Shopping Spree…what’s in your emergency kit part 4

My latest adventure in on-line shopping landed me several items that will come in handy at the camp-house/retreat.
First up, from Home Depot.com, a couple of fine kerosene heaters.

Next, from St. Paul Mercantile, several items that are bundled together for a nice price savings, including a stove, oven, and lanterns, all powered by kerosene, a portable SW radio,spare parts, and last but not least, a very cool water filtration system.

This kind of shopping has caused Mrs. Nuke to chuckle more than once. I told y’all earlier about my greenhouse, and her reply that “at least it’s cheaper than a sports car.”

He Hee.

So, now she’s asking me, “But Honey, do we really need 500 gallons of kerosene?”

Hope y’all have a great weekend.

What’s in your emergency kit? Part 3

As Big Bertha spins in the Atlantic, the onset of the hurricane season is bringing up some uneasy memories for me of late August 2005. At a time that I believed I was fairly well prepared (and we were much better prepared than most), the fact remains that most of us are simply not ready for anything more than a temporary disruption of normality.

With that in mind, I ran across this post from a Georgia blogger named Darlene…

Top 100 Items to Disappear First During a National Emergency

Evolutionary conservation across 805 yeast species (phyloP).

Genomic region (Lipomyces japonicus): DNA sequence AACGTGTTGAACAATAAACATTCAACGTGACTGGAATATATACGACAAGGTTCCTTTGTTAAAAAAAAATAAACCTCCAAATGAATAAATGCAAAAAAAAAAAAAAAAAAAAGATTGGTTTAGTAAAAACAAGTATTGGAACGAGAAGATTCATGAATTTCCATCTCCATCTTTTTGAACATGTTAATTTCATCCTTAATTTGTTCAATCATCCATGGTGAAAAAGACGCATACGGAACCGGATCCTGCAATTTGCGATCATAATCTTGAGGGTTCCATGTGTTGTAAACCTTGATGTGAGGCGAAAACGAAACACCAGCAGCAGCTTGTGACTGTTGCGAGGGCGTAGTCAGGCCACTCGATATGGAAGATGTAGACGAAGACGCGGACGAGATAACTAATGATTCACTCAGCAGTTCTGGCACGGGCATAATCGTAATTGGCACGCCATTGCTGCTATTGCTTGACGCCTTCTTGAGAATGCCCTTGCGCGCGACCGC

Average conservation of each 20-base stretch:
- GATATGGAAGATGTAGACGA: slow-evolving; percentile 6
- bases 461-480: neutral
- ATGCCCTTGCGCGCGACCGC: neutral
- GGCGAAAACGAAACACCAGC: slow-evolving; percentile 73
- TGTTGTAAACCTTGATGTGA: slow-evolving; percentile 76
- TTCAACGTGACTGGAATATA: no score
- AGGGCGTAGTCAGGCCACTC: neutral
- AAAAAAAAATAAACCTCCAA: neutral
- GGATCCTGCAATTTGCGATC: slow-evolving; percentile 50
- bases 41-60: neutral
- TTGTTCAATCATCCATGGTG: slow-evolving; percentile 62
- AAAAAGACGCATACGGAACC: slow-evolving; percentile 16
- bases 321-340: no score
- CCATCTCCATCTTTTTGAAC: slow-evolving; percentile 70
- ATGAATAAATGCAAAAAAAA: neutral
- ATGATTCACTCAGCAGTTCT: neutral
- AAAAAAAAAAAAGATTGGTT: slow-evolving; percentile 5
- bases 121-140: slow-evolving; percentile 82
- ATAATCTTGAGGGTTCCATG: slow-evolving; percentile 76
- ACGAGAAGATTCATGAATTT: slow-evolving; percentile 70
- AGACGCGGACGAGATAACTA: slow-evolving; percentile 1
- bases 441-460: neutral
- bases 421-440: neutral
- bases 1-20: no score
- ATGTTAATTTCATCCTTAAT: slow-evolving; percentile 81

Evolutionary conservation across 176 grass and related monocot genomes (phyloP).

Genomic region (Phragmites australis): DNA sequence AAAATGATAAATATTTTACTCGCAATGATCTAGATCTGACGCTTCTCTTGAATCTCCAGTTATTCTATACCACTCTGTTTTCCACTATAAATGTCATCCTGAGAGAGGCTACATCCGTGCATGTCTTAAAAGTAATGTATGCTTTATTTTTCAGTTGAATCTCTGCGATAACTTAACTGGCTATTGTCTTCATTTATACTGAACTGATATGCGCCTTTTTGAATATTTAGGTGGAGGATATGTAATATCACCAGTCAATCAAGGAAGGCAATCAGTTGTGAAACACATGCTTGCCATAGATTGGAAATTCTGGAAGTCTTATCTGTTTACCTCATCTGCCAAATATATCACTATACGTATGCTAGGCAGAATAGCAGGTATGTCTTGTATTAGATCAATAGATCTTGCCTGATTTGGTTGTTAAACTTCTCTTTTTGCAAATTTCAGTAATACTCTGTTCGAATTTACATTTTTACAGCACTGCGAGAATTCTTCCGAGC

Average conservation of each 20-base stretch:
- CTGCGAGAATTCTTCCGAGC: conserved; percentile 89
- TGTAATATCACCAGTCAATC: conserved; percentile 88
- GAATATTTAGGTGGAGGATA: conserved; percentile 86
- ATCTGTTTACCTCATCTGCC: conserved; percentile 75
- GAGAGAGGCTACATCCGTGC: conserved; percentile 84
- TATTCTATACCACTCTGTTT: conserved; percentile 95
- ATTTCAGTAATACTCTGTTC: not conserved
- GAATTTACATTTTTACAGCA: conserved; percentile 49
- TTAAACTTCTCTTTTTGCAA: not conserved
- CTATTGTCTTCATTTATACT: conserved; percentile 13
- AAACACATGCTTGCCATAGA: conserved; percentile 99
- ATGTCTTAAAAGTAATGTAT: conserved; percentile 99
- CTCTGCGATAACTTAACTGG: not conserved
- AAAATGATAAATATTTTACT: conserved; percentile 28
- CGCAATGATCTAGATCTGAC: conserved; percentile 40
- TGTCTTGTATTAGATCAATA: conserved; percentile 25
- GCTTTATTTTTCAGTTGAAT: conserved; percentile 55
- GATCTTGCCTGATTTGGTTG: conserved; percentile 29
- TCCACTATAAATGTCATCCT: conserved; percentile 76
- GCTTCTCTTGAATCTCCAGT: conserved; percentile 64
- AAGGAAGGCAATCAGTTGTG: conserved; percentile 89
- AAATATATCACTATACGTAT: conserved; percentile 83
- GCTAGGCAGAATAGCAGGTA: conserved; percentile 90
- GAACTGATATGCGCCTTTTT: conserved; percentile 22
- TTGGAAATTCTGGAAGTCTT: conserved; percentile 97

1. Generators (Good ones cost dearly. Gas storage, risky. Noisy…target of thieves; maintenance etc.)
2. Water Filters/Purifiers
3. Portable Toilets
4. Seasoned Firewood. Wood takes about 6 – 12 months to become dried, for home uses.
5. Lamp Oil, Wicks, Lamps (First Choice: Buy CLEAR oil. If scarce, stockpile ANY!)
6. Coleman Fuel. Impossible to stockpile too much.
7. Guns, Ammunition, Pepper Spray, Knives, Clubs, Bats & Slingshots.
8. Hand-can openers, & hand egg beaters, whisks.
9. Honey/Syrups/white, brown sugar
10. Rice – Beans – Wheat
11. Vegetable Oil (for cooking) Without it food burns/must be boiled etc.,)
12. Charcoal, Lighter Fluid (Will become scarce suddenly)
13. Water Containers (Urgent Item to obtain.) Any size. Small: HARD CLEAR PLASTIC ONLY – note – food grade if for drinking.
16. Propane Cylinders (Urgent: Definite shortages will occur.)
17. Survival Guide Book.
18. Mantles: Aladdin, Coleman, etc. (Without this item, longer-term lighting is difficult.)
19. Baby Supplies: Diapers/formula. ointments/aspirin, etc.
20. Washboards, Mop Bucket w/wringer (for Laundry)
21. Cookstoves (Propane, Coleman & Kerosene)
22. Vitamins
23. Propane Cylinder Handle-Holder (Urgent: Small canister use is dangerous without this item)
24. Feminine Hygiene/Haircare/Skin products.
25. Thermal underwear (Tops & Bottoms)
26. Bow saws, axes and hatchets, Wedges (also, honing oil)
27. Aluminum Foil Reg. & Heavy Duty (Great Cooking and Barter Item)
28. Gasoline Containers (Plastic & Metal)
29. Garbage Bags (Impossible To Have Too Many).
30. Toilet Paper, Kleenex, Paper Towels
31. Milk – Powdered & Condensed (Shake Liquid every 3 to 4 months)
32. Garden Seeds (Non-Hybrid) (A MUST)
33. Clothes pins/line/hangers (A MUST)
34. Coleman’s Pump Repair Kit
35. Tuna Fish (in oil)
36. Fire Extinguishers (or..large box of Baking Soda in every room)
37. First aid kits
38. Batteries (all sizes…buy furthest-out for Expiration Dates)
39. Garlic, spices & vinegar, baking supplies
40. Big Dogs (and plenty of dog food)
41. Flour, yeast & salt
42. Matches. {“Strike Anywhere” preferred.) Boxed, wooden matches will go first
43. Writing paper/pads/pencils, solar calculators